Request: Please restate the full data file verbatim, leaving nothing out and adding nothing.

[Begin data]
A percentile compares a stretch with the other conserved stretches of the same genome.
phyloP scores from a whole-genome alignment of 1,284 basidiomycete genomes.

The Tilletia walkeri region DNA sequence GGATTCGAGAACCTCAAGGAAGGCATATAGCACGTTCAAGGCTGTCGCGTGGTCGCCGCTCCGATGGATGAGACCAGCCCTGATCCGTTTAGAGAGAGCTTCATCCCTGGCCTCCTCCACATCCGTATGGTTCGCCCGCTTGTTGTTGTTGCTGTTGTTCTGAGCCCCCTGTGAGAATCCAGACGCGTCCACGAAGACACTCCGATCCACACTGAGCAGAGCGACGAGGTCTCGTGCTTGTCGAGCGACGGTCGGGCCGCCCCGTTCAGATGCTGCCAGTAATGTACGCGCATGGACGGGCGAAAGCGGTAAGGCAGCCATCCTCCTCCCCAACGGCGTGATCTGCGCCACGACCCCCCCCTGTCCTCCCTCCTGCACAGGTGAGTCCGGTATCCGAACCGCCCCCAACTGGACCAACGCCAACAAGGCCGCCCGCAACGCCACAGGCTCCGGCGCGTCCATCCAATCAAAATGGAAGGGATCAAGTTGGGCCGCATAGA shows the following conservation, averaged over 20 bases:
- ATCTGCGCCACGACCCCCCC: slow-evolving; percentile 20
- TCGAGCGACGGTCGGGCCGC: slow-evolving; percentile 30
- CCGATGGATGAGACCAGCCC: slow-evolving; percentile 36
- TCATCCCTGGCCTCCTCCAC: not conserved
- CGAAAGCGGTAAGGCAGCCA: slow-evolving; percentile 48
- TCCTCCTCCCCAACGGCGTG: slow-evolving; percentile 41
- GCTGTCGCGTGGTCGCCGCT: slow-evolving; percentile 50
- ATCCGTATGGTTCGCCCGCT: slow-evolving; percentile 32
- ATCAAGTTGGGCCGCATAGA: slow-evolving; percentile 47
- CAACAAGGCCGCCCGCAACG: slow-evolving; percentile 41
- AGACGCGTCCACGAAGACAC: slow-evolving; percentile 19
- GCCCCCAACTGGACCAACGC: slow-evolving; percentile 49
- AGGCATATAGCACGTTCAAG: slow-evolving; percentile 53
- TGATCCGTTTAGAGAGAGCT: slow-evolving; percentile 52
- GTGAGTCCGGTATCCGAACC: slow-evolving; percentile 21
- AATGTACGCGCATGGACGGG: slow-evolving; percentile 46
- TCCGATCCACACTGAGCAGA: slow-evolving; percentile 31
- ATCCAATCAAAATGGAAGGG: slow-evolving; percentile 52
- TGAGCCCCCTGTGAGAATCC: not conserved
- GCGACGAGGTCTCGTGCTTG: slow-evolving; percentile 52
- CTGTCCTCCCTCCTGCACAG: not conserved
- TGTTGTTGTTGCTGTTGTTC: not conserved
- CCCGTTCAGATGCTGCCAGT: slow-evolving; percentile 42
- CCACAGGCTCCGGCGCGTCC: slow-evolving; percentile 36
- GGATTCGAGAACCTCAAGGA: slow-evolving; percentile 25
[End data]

A percentile compares a stretch with the other conserved stretches of the same genome.
phyloP scores from a whole-genome alignment of 1,284 basidiomycete genomes.

The Tilletia walkeri region DNA sequence GGATTCGAGAACCTCAAGGAAGGCATATAGCACGTTCAAGGCTGTCGCGTGGTCGCCGCTCCGATGGATGAGACCAGCCCTGATCCGTTTAGAGAGAGCTTCATCCCTGGCCTCCTCCACATCCGTATGGTTCGCCCGCTTGTTGTTGTTGCTGTTGTTCTGAGCCCCCTGTGAGAATCCAGACGCGTCCACGAAGACACTCCGATCCACACTGAGCAGAGCGACGAGGTCTCGTGCTTGTCGAGCGACGGTCGGGCCGCCCCGTTCAGATGCTGCCAGTAATGTACGCGCATGGACGGGCGAAAGCGGTAAGGCAGCCATCCTCCTCCCCAACGGCGTGATCTGCGCCACGACCCCCCCCTGTCCTCCCTCCTGCACAGGTGAGTCCGGTATCCGAACCGCCCCCAACTGGACCAACGCCAACAAGGCCGCCCGCAACGCCACAGGCTCCGGCGCGTCCATCCAATCAAAATGGAAGGGATCAAGTTGGGCCGCATAGA shows the following conservation, averaged over 20 bases:
- ATCTGCGCCACGACCCCCCC: slow-evolving; percentile 20
- TCGAGCGACGGTCGGGCCGC: slow-evolving; percentile 30
- CCGATGGATGAGACCAGCCC: slow-evolving; percentile 36
- TCATCCCTGGCCTCCTCCAC: not conserved
- CGAAAGCGGTAAGGCAGCCA: slow-evolving; percentile 48
- TCCTCCTCCCCAACGGCGTG: slow-evolving; percentile 41
- GCTGTCGCGTGGTCGCCGCT: slow-evolving; percentile 50
- ATCCGTATGGTTCGCCCGCT: slow-evolving; percentile 32
- ATCAAGTTGGGCCGCATAGA: slow-evolving; percentile 47
- CAACAAGGCCGCCCGCAACG: slow-evolving; percentile 41
- AGACGCGTCCACGAAGACAC: slow-evolving; percentile 19
- GCCCCCAACTGGACCAACGC: slow-evolving; percentile 49
- AGGCATATAGCACGTTCAAG: slow-evolving; percentile 53
- TGATCCGTTTAGAGAGAGCT: slow-evolving; percentile 52
- GTGAGTCCGGTATCCGAACC: slow-evolving; percentile 21
- AATGTACGCGCATGGACGGG: slow-evolving; percentile 46
- TCCGATCCACACTGAGCAGA: slow-evolving; percentile 31
- ATCCAATCAAAATGGAAGGG: slow-evolving; percentile 52
- TGAGCCCCCTGTGAGAATCC: not conserved
- GCGACGAGGTCTCGTGCTTG: slow-evolving; percentile 52
- CTGTCCTCCCTCCTGCACAG: not conserved
- TGTTGTTGTTGCTGTTGTTC: not conserved
- CCCGTTCAGATGCTGCCAGT: slow-evolving; percentile 42
- CCACAGGCTCCGGCGCGTCC: slow-evolving; percentile 36
- GGATTCGAGAACCTCAAGGA: slow-evolving; percentile 25